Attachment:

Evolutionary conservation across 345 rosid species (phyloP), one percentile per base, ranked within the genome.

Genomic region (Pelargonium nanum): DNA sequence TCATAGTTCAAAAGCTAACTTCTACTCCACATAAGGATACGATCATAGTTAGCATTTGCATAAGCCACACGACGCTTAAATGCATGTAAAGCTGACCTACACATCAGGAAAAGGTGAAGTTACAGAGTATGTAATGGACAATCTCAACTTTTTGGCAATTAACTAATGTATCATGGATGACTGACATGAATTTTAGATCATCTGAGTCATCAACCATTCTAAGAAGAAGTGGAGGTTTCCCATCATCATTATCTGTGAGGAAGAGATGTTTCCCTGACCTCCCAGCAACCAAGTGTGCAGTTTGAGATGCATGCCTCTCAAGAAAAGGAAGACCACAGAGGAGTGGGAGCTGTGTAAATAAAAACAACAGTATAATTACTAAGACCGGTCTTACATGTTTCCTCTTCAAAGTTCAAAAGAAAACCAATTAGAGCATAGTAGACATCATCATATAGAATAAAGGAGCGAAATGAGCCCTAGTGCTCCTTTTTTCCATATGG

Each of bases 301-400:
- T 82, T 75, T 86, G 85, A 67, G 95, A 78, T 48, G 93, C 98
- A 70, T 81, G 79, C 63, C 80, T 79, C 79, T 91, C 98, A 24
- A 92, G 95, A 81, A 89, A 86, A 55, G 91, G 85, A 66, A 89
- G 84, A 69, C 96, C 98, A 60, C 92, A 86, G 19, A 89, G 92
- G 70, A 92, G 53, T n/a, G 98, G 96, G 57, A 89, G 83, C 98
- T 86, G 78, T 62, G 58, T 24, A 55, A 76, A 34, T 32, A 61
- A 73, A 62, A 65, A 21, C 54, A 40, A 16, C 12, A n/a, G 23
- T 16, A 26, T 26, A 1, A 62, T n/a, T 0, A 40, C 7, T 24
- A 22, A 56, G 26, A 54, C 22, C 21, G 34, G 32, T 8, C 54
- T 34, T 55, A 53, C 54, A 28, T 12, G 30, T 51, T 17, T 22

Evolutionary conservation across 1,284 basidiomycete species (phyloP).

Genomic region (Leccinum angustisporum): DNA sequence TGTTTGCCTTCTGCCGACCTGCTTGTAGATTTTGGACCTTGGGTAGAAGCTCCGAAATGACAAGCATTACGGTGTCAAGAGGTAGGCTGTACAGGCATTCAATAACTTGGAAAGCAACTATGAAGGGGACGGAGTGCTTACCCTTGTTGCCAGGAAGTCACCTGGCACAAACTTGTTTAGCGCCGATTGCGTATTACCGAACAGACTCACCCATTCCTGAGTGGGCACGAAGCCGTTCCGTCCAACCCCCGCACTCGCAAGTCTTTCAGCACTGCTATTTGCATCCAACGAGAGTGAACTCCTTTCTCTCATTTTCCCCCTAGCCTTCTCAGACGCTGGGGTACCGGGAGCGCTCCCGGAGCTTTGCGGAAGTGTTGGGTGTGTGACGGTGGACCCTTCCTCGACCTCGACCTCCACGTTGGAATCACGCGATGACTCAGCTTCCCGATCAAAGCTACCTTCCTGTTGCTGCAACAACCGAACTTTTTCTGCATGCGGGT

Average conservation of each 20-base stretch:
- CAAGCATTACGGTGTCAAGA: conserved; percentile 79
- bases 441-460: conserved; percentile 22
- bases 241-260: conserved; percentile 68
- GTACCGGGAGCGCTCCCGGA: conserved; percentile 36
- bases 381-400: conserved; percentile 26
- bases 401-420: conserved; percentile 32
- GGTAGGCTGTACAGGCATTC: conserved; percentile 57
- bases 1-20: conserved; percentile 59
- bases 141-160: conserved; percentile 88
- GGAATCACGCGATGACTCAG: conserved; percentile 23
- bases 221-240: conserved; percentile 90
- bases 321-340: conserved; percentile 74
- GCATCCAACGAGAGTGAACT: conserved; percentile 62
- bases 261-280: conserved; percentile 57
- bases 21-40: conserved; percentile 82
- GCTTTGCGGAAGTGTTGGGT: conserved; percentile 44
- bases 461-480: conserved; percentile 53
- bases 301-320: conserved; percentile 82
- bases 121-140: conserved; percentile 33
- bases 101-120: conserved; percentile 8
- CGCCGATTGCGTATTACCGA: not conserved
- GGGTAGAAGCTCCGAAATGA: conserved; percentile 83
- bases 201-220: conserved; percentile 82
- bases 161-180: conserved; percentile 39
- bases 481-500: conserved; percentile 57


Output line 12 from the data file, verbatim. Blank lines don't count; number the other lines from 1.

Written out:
- A 22, A 56, G 26, A 54, C 22, C 21, G 34, G 32, T 8, C 54